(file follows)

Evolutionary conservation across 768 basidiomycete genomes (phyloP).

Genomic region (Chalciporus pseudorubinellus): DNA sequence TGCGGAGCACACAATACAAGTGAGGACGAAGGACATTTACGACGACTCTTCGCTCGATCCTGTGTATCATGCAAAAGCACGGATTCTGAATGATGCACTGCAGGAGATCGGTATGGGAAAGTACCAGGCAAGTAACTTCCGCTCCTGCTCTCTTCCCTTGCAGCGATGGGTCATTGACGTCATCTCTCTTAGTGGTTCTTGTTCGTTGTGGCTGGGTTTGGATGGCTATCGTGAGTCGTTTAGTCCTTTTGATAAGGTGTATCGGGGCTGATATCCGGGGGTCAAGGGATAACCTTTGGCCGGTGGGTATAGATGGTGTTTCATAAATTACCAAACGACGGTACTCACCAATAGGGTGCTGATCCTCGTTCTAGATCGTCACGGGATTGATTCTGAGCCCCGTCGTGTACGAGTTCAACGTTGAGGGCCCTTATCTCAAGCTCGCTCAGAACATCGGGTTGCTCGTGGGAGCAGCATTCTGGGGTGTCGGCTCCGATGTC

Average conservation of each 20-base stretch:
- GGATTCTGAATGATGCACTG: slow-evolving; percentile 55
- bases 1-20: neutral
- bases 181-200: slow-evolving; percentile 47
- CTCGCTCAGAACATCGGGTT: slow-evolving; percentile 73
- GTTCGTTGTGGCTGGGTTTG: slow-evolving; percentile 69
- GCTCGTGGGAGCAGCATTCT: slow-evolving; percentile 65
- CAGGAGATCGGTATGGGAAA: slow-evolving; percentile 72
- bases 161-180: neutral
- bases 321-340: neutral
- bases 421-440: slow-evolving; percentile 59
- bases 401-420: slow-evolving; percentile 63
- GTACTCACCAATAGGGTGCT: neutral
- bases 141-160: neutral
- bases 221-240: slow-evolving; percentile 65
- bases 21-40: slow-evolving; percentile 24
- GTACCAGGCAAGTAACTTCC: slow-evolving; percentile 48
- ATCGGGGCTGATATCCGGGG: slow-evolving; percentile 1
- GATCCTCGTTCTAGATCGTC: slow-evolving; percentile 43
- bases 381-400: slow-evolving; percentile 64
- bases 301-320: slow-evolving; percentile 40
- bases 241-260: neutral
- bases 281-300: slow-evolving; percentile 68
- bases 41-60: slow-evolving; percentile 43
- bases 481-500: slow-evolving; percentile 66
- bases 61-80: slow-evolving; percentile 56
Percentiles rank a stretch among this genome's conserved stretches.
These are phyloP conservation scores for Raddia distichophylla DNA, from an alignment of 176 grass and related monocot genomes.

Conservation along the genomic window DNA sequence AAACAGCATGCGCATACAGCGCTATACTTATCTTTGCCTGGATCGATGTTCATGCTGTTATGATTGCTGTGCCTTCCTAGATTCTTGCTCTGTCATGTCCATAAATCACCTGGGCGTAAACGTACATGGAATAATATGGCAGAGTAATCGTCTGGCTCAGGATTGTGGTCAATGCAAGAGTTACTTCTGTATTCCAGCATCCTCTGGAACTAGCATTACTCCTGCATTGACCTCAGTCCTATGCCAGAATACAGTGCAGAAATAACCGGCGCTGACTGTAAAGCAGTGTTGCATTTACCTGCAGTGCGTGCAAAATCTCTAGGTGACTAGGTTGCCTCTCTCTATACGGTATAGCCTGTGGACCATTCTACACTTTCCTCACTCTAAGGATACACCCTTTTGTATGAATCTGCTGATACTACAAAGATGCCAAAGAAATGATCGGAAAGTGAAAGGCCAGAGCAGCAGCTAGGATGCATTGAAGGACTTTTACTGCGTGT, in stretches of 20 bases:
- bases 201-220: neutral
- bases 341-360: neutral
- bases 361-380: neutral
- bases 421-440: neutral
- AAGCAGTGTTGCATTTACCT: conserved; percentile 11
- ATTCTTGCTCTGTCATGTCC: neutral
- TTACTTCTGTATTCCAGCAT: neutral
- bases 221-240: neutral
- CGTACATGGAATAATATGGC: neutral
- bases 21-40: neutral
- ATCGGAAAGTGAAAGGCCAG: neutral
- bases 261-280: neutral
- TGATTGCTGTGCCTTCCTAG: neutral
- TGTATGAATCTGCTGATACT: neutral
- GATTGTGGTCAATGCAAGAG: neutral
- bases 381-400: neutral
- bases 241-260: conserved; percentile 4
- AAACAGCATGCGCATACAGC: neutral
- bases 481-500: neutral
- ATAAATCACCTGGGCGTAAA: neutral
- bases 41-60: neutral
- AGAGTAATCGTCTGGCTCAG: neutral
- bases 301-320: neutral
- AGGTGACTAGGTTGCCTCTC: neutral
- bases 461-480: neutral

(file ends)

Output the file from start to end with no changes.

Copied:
Evolutionary conservation across 768 basidiomycete genomes (phyloP).

Genomic region (Chalciporus pseudorubinellus): DNA sequence TGCGGAGCACACAATACAAGTGAGGACGAAGGACATTTACGACGACTCTTCGCTCGATCCTGTGTATCATGCAAAAGCACGGATTCTGAATGATGCACTGCAGGAGATCGGTATGGGAAAGTACCAGGCAAGTAACTTCCGCTCCTGCTCTCTTCCCTTGCAGCGATGGGTCATTGACGTCATCTCTCTTAGTGGTTCTTGTTCGTTGTGGCTGGGTTTGGATGGCTATCGTGAGTCGTTTAGTCCTTTTGATAAGGTGTATCGGGGCTGATATCCGGGGGTCAAGGGATAACCTTTGGCCGGTGGGTATAGATGGTGTTTCATAAATTACCAAACGACGGTACTCACCAATAGGGTGCTGATCCTCGTTCTAGATCGTCACGGGATTGATTCTGAGCCCCGTCGTGTACGAGTTCAACGTTGAGGGCCCTTATCTCAAGCTCGCTCAGAACATCGGGTTGCTCGTGGGAGCAGCATTCTGGGGTGTCGGCTCCGATGTC

Average conservation of each 20-base stretch:
- GGATTCTGAATGATGCACTG: slow-evolving; percentile 55
- bases 1-20: neutral
- bases 181-200: slow-evolving; percentile 47
- CTCGCTCAGAACATCGGGTT: slow-evolving; percentile 73
- GTTCGTTGTGGCTGGGTTTG: slow-evolving; percentile 69
- GCTCGTGGGAGCAGCATTCT: slow-evolving; percentile 65
- CAGGAGATCGGTATGGGAAA: slow-evolving; percentile 72
- bases 161-180: neutral
- bases 321-340: neutral
- bases 421-440: slow-evolving; percentile 59
- bases 401-420: slow-evolving; percentile 63
- GTACTCACCAATAGGGTGCT: neutral
- bases 141-160: neutral
- bases 221-240: slow-evolving; percentile 65
- bases 21-40: slow-evolving; percentile 24
- GTACCAGGCAAGTAACTTCC: slow-evolving; percentile 48
- ATCGGGGCTGATATCCGGGG: slow-evolving; percentile 1
- GATCCTCGTTCTAGATCGTC: slow-evolving; percentile 43
- bases 381-400: slow-evolving; percentile 64
- bases 301-320: slow-evolving; percentile 40
- bases 241-260: neutral
- bases 281-300: slow-evolving; percentile 68
- bases 41-60: slow-evolving; percentile 43
- bases 481-500: slow-evolving; percentile 66
- bases 61-80: slow-evolving; percentile 56
Percentiles rank a stretch among this genome's conserved stretches.
These are phyloP conservation scores for Raddia distichophylla DNA, from an alignment of 176 grass and related monocot genomes.

Conservation along the genomic window DNA sequence AAACAGCATGCGCATACAGCGCTATACTTATCTTTGCCTGGATCGATGTTCATGCTGTTATGATTGCTGTGCCTTCCTAGATTCTTGCTCTGTCATGTCCATAAATCACCTGGGCGTAAACGTACATGGAATAATATGGCAGAGTAATCGTCTGGCTCAGGATTGTGGTCAATGCAAGAGTTACTTCTGTATTCCAGCATCCTCTGGAACTAGCATTACTCCTGCATTGACCTCAGTCCTATGCCAGAATACAGTGCAGAAATAACCGGCGCTGACTGTAAAGCAGTGTTGCATTTACCTGCAGTGCGTGCAAAATCTCTAGGTGACTAGGTTGCCTCTCTCTATACGGTATAGCCTGTGGACCATTCTACACTTTCCTCACTCTAAGGATACACCCTTTTGTATGAATCTGCTGATACTACAAAGATGCCAAAGAAATGATCGGAAAGTGAAAGGCCAGAGCAGCAGCTAGGATGCATTGAAGGACTTTTACTGCGTGT, in stretches of 20 bases:
- bases 201-220: neutral
- bases 341-360: neutral
- bases 361-380: neutral
- bases 421-440: neutral
- AAGCAGTGTTGCATTTACCT: conserved; percentile 11
- ATTCTTGCTCTGTCATGTCC: neutral
- TTACTTCTGTATTCCAGCAT: neutral
- bases 221-240: neutral
- CGTACATGGAATAATATGGC: neutral
- bases 21-40: neutral
- ATCGGAAAGTGAAAGGCCAG: neutral
- bases 261-280: neutral
- TGATTGCTGTGCCTTCCTAG: neutral
- TGTATGAATCTGCTGATACT: neutral
- GATTGTGGTCAATGCAAGAG: neutral
- bases 381-400: neutral
- bases 241-260: conserved; percentile 4
- AAACAGCATGCGCATACAGC: neutral
- bases 481-500: neutral
- ATAAATCACCTGGGCGTAAA: neutral
- bases 41-60: neutral
- AGAGTAATCGTCTGGCTCAG: neutral
- bases 301-320: neutral
- AGGTGACTAGGTTGCCTCTC: neutral
- bases 461-480: neutral